That beginning set the port up for a rocky future, Thomas said.
“The struggles that the board has, at least that the public has seen, have just been a reflection of the process that the Legislature used to set it up,” Thomas said. “It was such a rushed process behind closed doors until the very end when they came out with ‘here’s the bill.’ And you saw that happen with the beginning of the inland port [board].”
As the board — responsible for leading economic development in the inland port area — began to form, House Speaker Greg Hughes appointed himself to serve on it. Weeks later, he resigned amid controversy over his property holdings, which were so close to the planned trading hub that they disqualified him from membership.
Issues of transparency seemed to reach a head in August, as the board again came under fire, this time for shuttering meetings of its three subcommittees to the public. The meetings were also not publicly noticed on the state’s public meetings website and residents could not access agendas.
Board members argued that it wasn’t necessary to open those meetings to ensure decisions were facing scrutiny because only the full board had power to take action. But after a 10-minute report on each of the August meetings, the board acted unanimously to move ahead with the subcommittees’ recommendations — voting before hearing public comment from residents on any of the agenda items.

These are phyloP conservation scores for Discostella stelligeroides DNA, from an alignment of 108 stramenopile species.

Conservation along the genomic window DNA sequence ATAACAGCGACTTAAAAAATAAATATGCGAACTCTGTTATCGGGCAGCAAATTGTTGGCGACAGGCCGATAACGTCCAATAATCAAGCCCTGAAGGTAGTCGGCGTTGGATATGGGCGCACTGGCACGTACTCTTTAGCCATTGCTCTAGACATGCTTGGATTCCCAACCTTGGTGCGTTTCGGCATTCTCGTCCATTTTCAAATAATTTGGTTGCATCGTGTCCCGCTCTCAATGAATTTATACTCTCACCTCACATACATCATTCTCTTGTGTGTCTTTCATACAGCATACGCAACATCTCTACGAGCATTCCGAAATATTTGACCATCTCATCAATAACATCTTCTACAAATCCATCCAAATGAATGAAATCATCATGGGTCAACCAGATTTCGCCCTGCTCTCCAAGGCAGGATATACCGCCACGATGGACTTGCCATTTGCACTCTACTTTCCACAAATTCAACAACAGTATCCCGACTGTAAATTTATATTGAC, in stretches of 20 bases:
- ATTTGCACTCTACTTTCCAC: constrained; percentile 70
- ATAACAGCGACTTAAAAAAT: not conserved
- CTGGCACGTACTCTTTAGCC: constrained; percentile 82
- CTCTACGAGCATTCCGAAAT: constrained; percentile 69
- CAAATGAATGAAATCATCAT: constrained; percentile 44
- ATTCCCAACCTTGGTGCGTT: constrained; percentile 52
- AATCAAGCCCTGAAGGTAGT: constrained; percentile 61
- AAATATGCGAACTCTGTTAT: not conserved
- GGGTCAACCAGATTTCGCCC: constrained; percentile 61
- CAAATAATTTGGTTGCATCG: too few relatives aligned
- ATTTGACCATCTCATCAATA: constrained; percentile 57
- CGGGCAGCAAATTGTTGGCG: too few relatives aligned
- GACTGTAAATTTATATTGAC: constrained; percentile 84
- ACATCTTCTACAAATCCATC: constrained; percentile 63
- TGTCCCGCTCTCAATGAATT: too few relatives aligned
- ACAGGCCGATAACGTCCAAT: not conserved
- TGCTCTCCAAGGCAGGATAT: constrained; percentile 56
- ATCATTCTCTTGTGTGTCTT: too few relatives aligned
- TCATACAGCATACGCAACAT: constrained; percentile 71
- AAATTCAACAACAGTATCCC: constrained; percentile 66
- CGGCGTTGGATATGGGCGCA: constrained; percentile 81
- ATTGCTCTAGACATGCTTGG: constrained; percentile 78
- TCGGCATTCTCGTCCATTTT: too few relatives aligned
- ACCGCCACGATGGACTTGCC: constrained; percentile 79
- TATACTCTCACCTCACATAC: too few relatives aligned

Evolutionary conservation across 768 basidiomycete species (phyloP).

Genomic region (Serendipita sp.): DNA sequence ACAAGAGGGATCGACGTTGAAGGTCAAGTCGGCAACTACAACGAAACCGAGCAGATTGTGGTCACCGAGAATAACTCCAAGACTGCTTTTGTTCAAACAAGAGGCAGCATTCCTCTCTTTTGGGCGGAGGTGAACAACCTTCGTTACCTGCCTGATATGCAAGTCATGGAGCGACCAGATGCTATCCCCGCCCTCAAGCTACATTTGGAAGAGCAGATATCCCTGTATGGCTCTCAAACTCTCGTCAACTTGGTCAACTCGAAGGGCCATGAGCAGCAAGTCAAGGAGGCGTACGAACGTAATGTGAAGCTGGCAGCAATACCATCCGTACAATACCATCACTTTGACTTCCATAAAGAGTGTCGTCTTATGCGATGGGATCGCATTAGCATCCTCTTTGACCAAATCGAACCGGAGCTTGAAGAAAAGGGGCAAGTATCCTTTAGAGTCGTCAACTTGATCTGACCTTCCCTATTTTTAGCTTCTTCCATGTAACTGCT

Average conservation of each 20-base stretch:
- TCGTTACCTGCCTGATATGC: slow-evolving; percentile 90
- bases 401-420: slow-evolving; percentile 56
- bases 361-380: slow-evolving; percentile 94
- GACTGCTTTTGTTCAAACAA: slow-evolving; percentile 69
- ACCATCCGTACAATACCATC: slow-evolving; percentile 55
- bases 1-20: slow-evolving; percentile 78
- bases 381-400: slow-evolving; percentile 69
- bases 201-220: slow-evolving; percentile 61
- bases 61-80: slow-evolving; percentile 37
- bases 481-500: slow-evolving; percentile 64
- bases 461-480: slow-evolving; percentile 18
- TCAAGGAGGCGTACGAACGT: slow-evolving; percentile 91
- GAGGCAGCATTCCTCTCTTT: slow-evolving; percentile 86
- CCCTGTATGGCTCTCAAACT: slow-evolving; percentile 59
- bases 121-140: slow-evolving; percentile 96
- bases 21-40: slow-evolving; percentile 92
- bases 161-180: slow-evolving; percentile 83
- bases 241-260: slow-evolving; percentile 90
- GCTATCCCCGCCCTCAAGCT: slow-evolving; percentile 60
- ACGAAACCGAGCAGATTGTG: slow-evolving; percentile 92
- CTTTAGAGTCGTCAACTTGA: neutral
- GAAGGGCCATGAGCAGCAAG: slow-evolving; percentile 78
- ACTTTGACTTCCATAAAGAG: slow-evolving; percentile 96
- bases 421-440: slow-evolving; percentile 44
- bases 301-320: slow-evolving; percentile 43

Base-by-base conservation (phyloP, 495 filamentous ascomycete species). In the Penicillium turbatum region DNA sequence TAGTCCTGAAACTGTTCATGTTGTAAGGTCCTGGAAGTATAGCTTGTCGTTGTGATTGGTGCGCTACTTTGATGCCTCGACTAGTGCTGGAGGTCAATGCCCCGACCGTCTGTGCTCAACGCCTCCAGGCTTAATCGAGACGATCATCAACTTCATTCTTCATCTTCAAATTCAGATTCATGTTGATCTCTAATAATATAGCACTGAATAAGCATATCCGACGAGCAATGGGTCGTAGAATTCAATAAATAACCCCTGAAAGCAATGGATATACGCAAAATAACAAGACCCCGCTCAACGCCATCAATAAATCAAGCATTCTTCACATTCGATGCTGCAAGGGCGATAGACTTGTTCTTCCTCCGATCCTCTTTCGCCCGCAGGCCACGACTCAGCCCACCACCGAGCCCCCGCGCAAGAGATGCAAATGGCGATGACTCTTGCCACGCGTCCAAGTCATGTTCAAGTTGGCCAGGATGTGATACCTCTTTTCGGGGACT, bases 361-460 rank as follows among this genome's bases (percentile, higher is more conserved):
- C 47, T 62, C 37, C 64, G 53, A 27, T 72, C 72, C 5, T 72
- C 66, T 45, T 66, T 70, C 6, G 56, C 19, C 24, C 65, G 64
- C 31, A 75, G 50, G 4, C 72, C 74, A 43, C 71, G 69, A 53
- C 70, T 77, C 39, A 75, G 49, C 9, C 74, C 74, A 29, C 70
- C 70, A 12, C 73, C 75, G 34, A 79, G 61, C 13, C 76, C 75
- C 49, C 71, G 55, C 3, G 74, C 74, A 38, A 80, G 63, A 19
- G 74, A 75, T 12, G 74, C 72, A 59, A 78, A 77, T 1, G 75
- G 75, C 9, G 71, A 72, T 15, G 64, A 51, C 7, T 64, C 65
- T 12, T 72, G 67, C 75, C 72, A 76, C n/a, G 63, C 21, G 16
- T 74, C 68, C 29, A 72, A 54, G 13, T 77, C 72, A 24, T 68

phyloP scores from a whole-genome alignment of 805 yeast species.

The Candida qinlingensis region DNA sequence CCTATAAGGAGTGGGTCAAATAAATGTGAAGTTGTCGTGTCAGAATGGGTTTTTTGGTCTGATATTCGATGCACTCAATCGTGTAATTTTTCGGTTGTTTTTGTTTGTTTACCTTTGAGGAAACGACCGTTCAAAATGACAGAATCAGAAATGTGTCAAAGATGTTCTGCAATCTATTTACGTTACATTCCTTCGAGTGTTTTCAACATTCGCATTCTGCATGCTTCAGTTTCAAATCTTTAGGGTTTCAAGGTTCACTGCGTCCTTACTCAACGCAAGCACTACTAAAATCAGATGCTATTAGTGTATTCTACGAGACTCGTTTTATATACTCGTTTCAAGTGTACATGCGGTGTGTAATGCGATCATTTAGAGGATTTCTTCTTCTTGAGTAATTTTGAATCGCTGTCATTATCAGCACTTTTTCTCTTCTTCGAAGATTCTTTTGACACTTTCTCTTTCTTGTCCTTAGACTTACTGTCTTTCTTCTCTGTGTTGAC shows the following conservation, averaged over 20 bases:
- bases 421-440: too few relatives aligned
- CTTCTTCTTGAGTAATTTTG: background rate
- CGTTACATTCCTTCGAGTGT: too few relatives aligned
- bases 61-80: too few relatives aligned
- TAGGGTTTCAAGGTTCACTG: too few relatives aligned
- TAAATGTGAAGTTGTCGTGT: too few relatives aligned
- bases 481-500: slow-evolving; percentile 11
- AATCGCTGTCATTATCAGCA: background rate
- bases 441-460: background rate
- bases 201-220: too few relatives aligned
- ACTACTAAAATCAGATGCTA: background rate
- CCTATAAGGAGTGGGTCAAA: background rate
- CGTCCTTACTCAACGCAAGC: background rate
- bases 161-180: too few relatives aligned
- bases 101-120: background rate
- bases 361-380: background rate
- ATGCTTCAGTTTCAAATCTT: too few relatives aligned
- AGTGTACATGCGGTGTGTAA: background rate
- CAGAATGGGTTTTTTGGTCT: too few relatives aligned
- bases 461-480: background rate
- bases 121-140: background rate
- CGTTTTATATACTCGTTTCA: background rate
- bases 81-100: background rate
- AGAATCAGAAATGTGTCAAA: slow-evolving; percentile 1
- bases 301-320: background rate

Those problems seemed to have been resolved by Wednesday. As the Salt Lake County Council passed a resolution last week calling on the Port Authority to open its subcommittee meetings, its representative on the board, Councilman Michael Jensen, said those working groups won’t be meeting anymore, and the board held its public comment period before voting.
But the board may still have the threat of a lawsuit hanging over its head. Salt Lake City Mayor Jackie Biskupski, who has opposed the project from its beginning and opted not to participate in the council’s work to compromise with the Legislature, told a group of city residents at the start of the month that she thinks the legislation creating the inland port is “unconstitutional” and may face legal action.
As residents consider the actions of the Inland Port Authority Board, member Ben Hart, who represents the Governor’s Office of Economic Development, told The Tribune on Wednesday that he hopes they’ll remember the entity is still working to get its legs under it.
That has been misconstrued, he said, as evidence that its members don’t care about residents’ concerns, like ensuring there are studies into the environmental or health impacts of the port.
“That’s absolutely not the case,” he said. “We’ve just got to learn to walk before we can run. And I think right now, we’re at a crawling stage trying to get up to where we can walk. And I think as we do get to a little more developed state, then we’ll be able to address those issues.”